Author: Tobias Steiner

Call for Chapters: Science Fiction Beyond the Western Tradition (working title)

Call for chapters: Proposals submission deadline: 1st September 2017 Notification of acceptance: 30th September 2017 Full chapters due: 15th January 2018 Planned submission of manuscript: 1st March 2018 Overview: “Science fiction is the major non-realistic mode of imaginative creation of our epoch. Why? Because science and technology are continually changing the conditions of our existence. And because science […] is the principal way modern culture locates us imaginatively in time and space.” (H. Bruce Franklin, 2007) Over the past fifty years, science fiction has established itself as a serious genre, one which invites formal academic inquiry, while creatively underpinning our personal and social trajectories in an ever-increasingly technoscientific world. Science fiction narratives, whether in literary or cinematic registers, help us to understand ourselves, our societies, our politics and our world, by experimenting with alternatives, possibilities, and communing with the ever-present (and variously embodied) Other. Furthermore, as the critical history of science fiction in the Western tradition has clearly demonstrated, science fiction texts are culturally revealing in that they often key into and illuminate social concerns, anxieties, and the anticipated shapes of futures yet to come. While science fiction in the Western, English-speaking tradition continues to dominate scholarship within the field, we are interested in applying the same critical principles to science fiction outside of the West. It is our intention to produce a high-quality introductory reader to serve as...

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CfP: Serialised Storytelling – 2nd international conference “(Cross-)cultures, memories and values”, 30-31 Oct 2017, Hanze University of Applied Sciences of Groningen, the Netherlands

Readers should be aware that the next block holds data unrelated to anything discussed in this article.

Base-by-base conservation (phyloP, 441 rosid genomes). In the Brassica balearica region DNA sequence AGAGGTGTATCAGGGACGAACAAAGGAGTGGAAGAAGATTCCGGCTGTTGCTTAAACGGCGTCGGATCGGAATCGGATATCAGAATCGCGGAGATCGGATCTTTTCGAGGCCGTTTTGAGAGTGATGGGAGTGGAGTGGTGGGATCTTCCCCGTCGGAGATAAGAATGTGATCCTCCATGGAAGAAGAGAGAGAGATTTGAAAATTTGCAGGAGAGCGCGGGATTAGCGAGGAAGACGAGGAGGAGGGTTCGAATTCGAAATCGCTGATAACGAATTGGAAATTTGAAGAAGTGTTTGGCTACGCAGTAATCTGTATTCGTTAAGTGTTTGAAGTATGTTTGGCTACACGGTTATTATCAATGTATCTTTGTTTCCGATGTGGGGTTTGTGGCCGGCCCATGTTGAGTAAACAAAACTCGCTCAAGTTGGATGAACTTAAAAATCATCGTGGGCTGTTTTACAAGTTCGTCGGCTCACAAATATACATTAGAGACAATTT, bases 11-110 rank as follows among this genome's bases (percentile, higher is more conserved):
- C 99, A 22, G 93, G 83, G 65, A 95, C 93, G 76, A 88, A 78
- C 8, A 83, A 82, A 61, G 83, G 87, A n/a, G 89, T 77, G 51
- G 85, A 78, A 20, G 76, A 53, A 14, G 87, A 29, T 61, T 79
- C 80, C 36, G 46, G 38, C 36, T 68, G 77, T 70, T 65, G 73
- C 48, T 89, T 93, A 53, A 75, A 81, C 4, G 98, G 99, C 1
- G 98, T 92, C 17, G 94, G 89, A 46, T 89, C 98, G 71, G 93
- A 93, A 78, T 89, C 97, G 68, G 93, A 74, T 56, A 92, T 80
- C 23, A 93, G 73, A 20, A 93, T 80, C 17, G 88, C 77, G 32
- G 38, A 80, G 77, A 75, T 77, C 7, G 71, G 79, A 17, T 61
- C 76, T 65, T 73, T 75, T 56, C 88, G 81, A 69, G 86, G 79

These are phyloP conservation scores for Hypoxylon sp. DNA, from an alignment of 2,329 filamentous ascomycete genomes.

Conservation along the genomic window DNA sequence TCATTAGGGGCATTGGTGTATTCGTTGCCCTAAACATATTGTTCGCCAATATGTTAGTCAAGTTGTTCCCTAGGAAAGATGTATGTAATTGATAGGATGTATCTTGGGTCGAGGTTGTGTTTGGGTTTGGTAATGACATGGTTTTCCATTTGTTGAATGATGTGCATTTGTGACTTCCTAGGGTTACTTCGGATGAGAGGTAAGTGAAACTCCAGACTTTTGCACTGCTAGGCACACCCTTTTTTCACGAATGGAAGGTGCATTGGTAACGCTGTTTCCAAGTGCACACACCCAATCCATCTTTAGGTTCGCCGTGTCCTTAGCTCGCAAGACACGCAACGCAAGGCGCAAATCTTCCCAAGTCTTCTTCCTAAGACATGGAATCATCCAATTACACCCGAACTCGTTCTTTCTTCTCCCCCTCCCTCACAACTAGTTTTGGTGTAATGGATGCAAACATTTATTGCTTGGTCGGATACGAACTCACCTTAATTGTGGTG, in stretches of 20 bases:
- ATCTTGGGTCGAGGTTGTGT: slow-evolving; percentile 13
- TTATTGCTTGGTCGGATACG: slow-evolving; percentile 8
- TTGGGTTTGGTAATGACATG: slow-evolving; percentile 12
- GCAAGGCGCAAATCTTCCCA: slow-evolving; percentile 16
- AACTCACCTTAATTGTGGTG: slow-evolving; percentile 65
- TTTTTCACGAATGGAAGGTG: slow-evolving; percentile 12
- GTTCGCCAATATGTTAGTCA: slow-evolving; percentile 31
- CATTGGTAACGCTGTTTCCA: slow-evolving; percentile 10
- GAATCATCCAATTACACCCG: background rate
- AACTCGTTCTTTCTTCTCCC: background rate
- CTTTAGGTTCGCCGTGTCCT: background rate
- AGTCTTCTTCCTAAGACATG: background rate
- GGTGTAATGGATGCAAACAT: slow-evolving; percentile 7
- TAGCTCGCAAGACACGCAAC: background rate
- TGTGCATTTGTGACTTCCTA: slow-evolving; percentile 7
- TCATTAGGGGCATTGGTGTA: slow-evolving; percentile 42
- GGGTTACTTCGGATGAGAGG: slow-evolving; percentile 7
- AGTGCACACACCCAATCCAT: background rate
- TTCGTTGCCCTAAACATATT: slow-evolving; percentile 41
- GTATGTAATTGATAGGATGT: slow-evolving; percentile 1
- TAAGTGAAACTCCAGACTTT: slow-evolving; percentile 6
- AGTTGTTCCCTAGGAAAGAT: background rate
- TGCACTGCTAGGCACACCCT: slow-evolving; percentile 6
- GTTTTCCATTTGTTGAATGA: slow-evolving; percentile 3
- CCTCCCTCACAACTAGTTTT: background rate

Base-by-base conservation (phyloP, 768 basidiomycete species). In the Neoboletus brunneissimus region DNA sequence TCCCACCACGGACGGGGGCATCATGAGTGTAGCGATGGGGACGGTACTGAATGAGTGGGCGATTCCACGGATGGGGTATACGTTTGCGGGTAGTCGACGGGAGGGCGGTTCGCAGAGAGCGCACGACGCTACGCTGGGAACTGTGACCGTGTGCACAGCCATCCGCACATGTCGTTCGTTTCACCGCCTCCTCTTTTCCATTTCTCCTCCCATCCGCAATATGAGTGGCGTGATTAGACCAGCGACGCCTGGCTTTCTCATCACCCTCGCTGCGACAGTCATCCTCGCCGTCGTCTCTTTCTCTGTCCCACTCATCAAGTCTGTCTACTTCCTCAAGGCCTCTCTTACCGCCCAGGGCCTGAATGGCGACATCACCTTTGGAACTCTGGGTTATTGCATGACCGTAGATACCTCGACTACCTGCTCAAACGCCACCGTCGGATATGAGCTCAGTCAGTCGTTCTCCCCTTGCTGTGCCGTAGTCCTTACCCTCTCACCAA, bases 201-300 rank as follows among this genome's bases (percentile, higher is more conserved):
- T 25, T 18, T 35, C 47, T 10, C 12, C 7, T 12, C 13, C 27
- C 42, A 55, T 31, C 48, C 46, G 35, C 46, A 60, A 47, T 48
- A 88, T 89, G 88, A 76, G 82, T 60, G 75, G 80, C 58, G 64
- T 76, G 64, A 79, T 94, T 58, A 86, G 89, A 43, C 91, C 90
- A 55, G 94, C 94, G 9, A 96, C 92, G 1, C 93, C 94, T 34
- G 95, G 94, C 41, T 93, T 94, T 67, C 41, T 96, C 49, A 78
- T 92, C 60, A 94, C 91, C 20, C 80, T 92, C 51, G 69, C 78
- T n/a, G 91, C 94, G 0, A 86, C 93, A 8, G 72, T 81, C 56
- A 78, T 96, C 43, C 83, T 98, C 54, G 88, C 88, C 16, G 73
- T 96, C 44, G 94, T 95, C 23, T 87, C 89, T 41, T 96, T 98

Serialised Storytelling organises the second international conference “Cultures, memories, values” hosted by the Hanze University of Applied Sciences of Groningen, the Netherlands. Conference date: 30th and 31st of October 2017. Storytelling in a serialised form has become a popular vehicle to convey certain values, key events and many specific traits of a given culture. Despite globalisation and homogenisation of production techniques, themes, interests, subjects and styles within the media industry, the production of serialised stories in different audio-visual media forms is still capable of showing local, regional or national identities. What defines a culture is the role played by its history (memories, representations of the past) and its values, including socially shared and socially accepted set of rules, beliefs, customs, attitudes and priorities for the future. Topics This conference invites papers from within and across the humanities, social sciences and media/communication disciplines. A strong Media Studies perspective and the relevance of studying media / AV in this context is preferred. Papers about serialised stories broadcast by the media should focus on at least one of the following topics: • (cross-)cultural media events / mediated events • (cross-)cultural media representations of the past • (cross-)cultural histories and memories in AV media • (cross-)cultural identities in AV media • national and international representations of values and beliefs • (cross-)cultural conflicts and cultural expectations • (cross-)cultural mediation and integration • (cross-)cultural media...